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Why the SUV boom will 'never' end

Australians have bought almost 200,000 SUVs in the first six months of 2015.

We know most 4WDs never leave the tarmac, let alone navigate a gravel driveway. So what's driving our infatuation with SUVs?

Are you sick and tired of being stuck behind an SUV in traffic?

Are you horrified these soccer mum cars now represent more than one in three of all new passenger vehicles sold?

You may need to lie down after reading this. It turns out for many of us, if we can't beat em, we're joining em.

The global boom in SUV sales will "never" end, said the head of research and development at one of the world's biggest car makers.

We bought 170,000 SUVs in a full year in 2006 and almost 200,000 in the first six months of 2015

This is a significant advance on the predictions from other industry heavyweights who believe SUV demand may plateau by about 2020.

With sales in Australia more than doubling in the past 10 years -- we bought 170,000 SUVs in a full year in 2006 and almost 200,000 in the first six months of 2015 -- News Corp asked the person in charge of future vehicles at Mercedes-Benz when SUV sales might subside.

"Never. Why should it?" said Thomas Weber at the launch of Mercedes' new mid-size SUV in Germany this week, the GLC, ahead of its Australian arrival later this year.

"One critical argument in the past was always fuel consumption...these old fashioned guys thought it was not possible to carry your kids to kindergarten (in an) SUV. It doesn't make sense in the city."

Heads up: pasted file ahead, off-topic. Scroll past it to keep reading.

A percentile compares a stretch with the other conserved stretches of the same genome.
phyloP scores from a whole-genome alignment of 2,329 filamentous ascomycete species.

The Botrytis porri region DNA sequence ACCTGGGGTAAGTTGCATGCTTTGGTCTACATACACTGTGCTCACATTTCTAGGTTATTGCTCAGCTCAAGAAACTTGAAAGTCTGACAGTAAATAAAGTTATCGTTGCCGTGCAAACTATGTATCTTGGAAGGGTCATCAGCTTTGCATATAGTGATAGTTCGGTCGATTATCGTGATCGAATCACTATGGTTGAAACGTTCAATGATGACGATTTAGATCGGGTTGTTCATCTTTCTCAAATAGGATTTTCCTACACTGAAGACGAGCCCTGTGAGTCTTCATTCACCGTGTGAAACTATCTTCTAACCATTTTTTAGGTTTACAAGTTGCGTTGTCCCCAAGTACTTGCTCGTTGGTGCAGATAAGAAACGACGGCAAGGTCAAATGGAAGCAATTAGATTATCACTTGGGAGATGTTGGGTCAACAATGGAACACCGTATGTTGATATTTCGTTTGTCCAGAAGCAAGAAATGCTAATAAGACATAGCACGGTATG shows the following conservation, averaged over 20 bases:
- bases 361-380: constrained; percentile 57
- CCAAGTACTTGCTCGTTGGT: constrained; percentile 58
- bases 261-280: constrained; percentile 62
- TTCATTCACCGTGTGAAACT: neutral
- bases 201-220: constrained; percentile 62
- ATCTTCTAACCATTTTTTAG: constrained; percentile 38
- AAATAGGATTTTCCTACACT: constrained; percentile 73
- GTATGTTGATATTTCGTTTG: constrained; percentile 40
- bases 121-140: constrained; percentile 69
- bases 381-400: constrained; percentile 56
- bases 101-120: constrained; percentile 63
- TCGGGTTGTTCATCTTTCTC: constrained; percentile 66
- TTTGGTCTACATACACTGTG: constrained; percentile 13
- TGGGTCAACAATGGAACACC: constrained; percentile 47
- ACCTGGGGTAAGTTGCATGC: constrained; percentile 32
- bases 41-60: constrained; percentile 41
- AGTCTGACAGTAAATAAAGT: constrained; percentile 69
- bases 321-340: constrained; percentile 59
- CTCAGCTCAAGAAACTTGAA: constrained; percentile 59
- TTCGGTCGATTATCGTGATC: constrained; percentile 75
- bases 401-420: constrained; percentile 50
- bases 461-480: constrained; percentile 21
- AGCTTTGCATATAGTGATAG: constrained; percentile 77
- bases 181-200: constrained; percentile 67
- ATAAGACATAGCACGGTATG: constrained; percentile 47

But, Weber says, new advancements in fuel economy have all but removed one of the big arguments against SUVs. Plus they have gotten smaller in recent years, often filling the same size parking space as a small car.

"The biggest trend around the globe is the trend to SUVs. Why? Higher seating position, more freedom, independence from tough road conditions (and) in the meantime with technology we can overcome this topic (of fuel consumption)."

SUVs aren't boring, they're a getaway car

Weber admits few SUV drivers ever leave the tarmac but he insists buyers like knowing they have the ability to, should the need arise.

He said it was the same reason performance car buyers bought fast cars "that can do 250km/h".

"They may not ever go to 250km/h but they like to know the car can do it," says Weber, who added that the popularity of SUVs was also driven by "image". "SUVs aren't boring, they're a getaway car," he says.

There is just one catch to all of this. Mercedes-Benz is one of the last car-makers with a medium-size SUV for the global market.

A decade ago it decided to build one, but only in left-hand-drive, and so countries such as Japan, the UK and Australia missed out.

When asked why Mercedes-Benz didn't see the global SUV sales boom earlier, Weber admitted "it was a mistake".

"This mistake was 10 years ago, we didn't believe there was such a huge demand, nobody expected it," says Weber. "But now we realise this mistake and have many models coming."